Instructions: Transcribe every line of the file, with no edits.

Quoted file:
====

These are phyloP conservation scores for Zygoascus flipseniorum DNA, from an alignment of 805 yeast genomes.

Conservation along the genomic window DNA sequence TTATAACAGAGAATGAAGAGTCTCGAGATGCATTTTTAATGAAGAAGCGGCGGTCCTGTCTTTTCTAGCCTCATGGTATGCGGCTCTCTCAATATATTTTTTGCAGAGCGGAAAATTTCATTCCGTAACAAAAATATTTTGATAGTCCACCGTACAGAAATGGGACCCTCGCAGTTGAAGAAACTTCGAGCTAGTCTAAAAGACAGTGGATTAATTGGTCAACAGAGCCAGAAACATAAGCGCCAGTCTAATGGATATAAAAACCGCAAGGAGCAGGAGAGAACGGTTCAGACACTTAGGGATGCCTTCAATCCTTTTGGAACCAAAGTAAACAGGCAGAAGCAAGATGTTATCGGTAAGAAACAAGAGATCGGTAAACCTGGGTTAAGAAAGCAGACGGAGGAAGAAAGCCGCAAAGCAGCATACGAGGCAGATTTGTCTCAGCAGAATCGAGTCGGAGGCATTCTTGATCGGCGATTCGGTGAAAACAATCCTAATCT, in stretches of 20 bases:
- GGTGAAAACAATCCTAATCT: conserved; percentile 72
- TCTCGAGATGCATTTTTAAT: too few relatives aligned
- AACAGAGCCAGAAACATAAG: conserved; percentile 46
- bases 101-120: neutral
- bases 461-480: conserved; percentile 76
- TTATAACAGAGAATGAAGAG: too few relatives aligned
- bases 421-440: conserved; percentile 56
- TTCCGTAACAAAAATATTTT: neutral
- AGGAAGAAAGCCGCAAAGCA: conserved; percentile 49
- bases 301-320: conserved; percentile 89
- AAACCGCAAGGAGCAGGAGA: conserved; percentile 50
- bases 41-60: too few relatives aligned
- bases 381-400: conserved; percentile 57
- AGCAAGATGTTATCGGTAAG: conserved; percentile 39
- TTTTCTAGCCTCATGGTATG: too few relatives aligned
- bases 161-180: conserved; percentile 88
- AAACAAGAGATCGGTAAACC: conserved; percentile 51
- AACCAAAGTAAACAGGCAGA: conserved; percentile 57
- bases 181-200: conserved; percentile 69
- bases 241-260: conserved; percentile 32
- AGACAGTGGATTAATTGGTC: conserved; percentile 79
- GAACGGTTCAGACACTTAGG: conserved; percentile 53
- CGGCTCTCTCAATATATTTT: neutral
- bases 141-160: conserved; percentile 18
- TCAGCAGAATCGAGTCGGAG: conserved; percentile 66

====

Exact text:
These are phyloP conservation scores for Zygoascus flipseniorum DNA, from an alignment of 805 yeast genomes.

Conservation along the genomic window DNA sequence TTATAACAGAGAATGAAGAGTCTCGAGATGCATTTTTAATGAAGAAGCGGCGGTCCTGTCTTTTCTAGCCTCATGGTATGCGGCTCTCTCAATATATTTTTTGCAGAGCGGAAAATTTCATTCCGTAACAAAAATATTTTGATAGTCCACCGTACAGAAATGGGACCCTCGCAGTTGAAGAAACTTCGAGCTAGTCTAAAAGACAGTGGATTAATTGGTCAACAGAGCCAGAAACATAAGCGCCAGTCTAATGGATATAAAAACCGCAAGGAGCAGGAGAGAACGGTTCAGACACTTAGGGATGCCTTCAATCCTTTTGGAACCAAAGTAAACAGGCAGAAGCAAGATGTTATCGGTAAGAAACAAGAGATCGGTAAACCTGGGTTAAGAAAGCAGACGGAGGAAGAAAGCCGCAAAGCAGCATACGAGGCAGATTTGTCTCAGCAGAATCGAGTCGGAGGCATTCTTGATCGGCGATTCGGTGAAAACAATCCTAATCT, in stretches of 20 bases:
- GGTGAAAACAATCCTAATCT: conserved; percentile 72
- TCTCGAGATGCATTTTTAAT: too few relatives aligned
- AACAGAGCCAGAAACATAAG: conserved; percentile 46
- bases 101-120: neutral
- bases 461-480: conserved; percentile 76
- TTATAACAGAGAATGAAGAG: too few relatives aligned
- bases 421-440: conserved; percentile 56
- TTCCGTAACAAAAATATTTT: neutral
- AGGAAGAAAGCCGCAAAGCA: conserved; percentile 49
- bases 301-320: conserved; percentile 89
- AAACCGCAAGGAGCAGGAGA: conserved; percentile 50
- bases 41-60: too few relatives aligned
- bases 381-400: conserved; percentile 57
- AGCAAGATGTTATCGGTAAG: conserved; percentile 39
- TTTTCTAGCCTCATGGTATG: too few relatives aligned
- bases 161-180: conserved; percentile 88
- AAACAAGAGATCGGTAAACC: conserved; percentile 51
- AACCAAAGTAAACAGGCAGA: conserved; percentile 57
- bases 181-200: conserved; percentile 69
- bases 241-260: conserved; percentile 32
- AGACAGTGGATTAATTGGTC: conserved; percentile 79
- GAACGGTTCAGACACTTAGG: conserved; percentile 53
- CGGCTCTCTCAATATATTTT: neutral
- bases 141-160: conserved; percentile 18
- TCAGCAGAATCGAGTCGGAG: conserved; percentile 66